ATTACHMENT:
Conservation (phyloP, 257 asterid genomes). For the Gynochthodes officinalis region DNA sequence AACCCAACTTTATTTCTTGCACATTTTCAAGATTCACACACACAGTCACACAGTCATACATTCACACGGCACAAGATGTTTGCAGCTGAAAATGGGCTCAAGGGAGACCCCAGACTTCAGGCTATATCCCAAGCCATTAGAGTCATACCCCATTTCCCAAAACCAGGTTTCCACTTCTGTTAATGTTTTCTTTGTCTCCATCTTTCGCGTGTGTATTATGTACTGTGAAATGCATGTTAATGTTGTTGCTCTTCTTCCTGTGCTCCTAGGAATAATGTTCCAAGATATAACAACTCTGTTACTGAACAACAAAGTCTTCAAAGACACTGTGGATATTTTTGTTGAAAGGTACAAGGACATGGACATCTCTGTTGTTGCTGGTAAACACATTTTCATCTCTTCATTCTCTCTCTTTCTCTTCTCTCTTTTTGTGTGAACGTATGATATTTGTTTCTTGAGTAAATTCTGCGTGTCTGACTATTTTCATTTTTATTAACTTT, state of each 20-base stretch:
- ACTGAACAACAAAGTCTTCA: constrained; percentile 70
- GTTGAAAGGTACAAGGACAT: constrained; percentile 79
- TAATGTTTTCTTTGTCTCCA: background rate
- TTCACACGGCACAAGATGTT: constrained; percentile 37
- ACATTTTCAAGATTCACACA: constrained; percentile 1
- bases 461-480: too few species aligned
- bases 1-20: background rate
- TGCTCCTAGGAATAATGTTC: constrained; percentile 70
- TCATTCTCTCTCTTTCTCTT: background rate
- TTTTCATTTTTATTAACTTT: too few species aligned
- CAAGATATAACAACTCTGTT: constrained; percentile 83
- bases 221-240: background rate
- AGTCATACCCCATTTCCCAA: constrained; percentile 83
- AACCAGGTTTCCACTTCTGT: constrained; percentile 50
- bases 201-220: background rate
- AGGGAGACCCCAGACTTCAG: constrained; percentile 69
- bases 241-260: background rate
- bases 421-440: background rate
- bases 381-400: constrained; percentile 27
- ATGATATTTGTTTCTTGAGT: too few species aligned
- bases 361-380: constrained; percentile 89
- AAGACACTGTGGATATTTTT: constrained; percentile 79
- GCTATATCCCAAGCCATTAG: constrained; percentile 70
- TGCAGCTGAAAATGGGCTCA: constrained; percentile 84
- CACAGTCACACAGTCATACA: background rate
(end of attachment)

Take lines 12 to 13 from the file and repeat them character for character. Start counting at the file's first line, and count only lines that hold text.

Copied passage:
- CAAGATATAACAACTCTGTT: constrained; percentile 83
- bases 221-240: background rate